Clean up. Clean up. Everybody, clean up. Clean up. Clean up. Everybody, help. That means you, Cody. And you too, Lydia! Are you listening? Do you not hear this charming song? What is wrong with you!? For the love of God, clean up! No. Don’t get out more toys. Please. Don’t you see, you’re killing your father?
There has to be a better way to get kids to clean up the disaster zone they leave in their wake. And, in fact, there are several. But what it takes on your part is a deep breath, a smile, and a willingness to ditch the classic clean-up song for some new awesomeness. (Or at least pair it with the following clean-up techniques).
Reset The Rules
If your traditional method for making clean up happen was to wave your hands and get increasingly loud, it’s time to make a change. And if you’re making the change, the new rules should be stated as clearly as possible to everyone involved.
Yeah, you might have to go over them more than once with a toddler, but whatever you settle on, you need to be consistent. Otherwise, you kid will figure out that they don’t have to hustle as long as they keep cuddling with you. In other words, never reveal your weakness for cuddles.
Enforce The ‘One Out, One Away’ Rule
Part of combating the demons of clean up includes containing the mess in the first place. As long as you’re making new rules, why not start with one that will keep the toy hell to a minimum?
The best way to make this happen is by making a “take one out, put one away” policy. It’s a pretty simple concept. The idea is that if your kid is moving on to another toy, then they shouldn’t just abandon the old toy in the middle of the floor. You know, it’s like you do with your tools. Right?
One of the things that will surely stand in the way of your clean up success is just saying to your kid, “Hey, clean up, kid.” For younger kids this like freezing a deer in your high-beams. Their thoughts go something like, “Clean up? What exactly? And where? Ah, never mind, there’s a piece of fuzz on the floor that makes way more sense than your crazy talk, father.”
Here are some ways to make your intentions much clearer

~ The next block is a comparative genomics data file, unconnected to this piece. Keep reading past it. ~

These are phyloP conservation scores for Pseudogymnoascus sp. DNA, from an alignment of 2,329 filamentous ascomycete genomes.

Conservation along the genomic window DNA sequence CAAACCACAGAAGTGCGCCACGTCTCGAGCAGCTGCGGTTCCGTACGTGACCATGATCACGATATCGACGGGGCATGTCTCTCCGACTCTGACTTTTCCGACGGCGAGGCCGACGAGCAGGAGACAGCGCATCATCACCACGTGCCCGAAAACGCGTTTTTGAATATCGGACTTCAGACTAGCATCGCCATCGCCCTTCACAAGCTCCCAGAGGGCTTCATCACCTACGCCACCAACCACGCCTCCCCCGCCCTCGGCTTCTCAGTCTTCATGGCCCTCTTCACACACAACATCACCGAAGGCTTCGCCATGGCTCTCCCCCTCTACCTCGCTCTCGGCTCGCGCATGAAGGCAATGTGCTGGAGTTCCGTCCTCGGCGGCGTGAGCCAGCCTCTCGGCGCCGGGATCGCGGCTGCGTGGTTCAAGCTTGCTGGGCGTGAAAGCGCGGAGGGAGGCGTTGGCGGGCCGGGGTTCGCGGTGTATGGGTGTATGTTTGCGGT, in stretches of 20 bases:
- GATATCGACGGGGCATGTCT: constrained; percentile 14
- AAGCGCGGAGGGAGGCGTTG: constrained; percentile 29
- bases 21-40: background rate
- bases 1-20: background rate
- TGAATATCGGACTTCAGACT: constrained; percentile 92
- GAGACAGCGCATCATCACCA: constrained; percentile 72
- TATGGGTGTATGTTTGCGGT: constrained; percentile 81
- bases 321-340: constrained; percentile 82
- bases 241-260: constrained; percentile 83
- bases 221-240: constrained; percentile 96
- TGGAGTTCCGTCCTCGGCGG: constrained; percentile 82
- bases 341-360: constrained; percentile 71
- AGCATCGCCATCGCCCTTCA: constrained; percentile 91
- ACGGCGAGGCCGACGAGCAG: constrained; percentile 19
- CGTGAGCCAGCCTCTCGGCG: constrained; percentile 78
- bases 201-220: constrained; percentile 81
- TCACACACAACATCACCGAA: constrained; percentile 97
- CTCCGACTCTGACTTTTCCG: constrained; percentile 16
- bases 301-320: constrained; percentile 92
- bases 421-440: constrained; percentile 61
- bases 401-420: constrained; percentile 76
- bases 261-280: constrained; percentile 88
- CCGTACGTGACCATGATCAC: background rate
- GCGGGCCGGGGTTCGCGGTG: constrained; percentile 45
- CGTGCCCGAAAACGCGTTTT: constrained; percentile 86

- Make sure everything has a special place
- Label bins with pictures for pre-readers
- Offer a warning that clean up is about to happen
- Give a specific timeframe and stick to it
- Speak clearly and don’t make your request a question
- Tell them to put away a specific object, or type of object
- Explain the consequences or rewards and stick to them
Divide And Conquer
A full-blown play mess can be intimidating for parent and kid alike. But you can make it way more manageable by dividing and conquering. Or, if you want to be Napoleonic about it, “defeat in detail.” Those Piedmontese Legos and Habsburg Hot Wheels don’t stand a chance against your tiny force!
There are very many ways you can reduce clean up to more manageable chunks. You could have your kid start by just cleaning up all the yellow and red toys (and move on from there). Or you can start just by picking up the pickup trucks and then moving to cars. If you’re heavily invested in a certain toy fandom, maybe just pick up all the Sith before moving on to the Jedis. You get the idea.
Add Some Fun
You know chores can be fun. That’s partly why you purchased a riding lawnmower with a cup holder and a zero-turn radius. But your kid? They’re too new to realize this yet. Luckily you can help make it fun by adding some of these elements.
If you’ve got 2 kids this one is a no-brainer. Generally, they’ll be pretty competitive as it is. You just need to be careful you’re not de-incentivizing by turning one of the kids into a loser.
This isn’t as much of a concern when you are acting as your kid’s clean up competition. Because you can simply throw the match at the last second. But as Marsellus Wallace might say, the night of the clean up, you may feel a slight sting. That’s pride f–king with you.
Turn clean-up into imagination time by using tools. Dust pans are awesome scoops. Heck, even scoops are awesome scoops. Tools that help in clean up can turn you and your kid into some grunting, vrooming heavy equipment.
If it has a beat and you can clean to it, then you can inject some energy into cleaning time. But no need to go with some saccharine kid-centric nonsense. Change it up and see what kind of results you get. Why not a little thrash metal? How about some bright pop music? How about disco? No, wait. Forget the disco.
Work On Yourself
Some of the barriers to a smooth clean up rest squarely on your shoulders. If you have unrealistic expectations that reach beyond your kids’ physical capabilities you will be stressed. If you sound desperate or get animated, your kid might just find that incredibly fascinating. And if you redo their work, they may just get demoralized.
So maybe lower your expectations and bit, and remember it’s only a little mess. A little mess you’ll have to deal with for the next many years. May as well make peace with it now.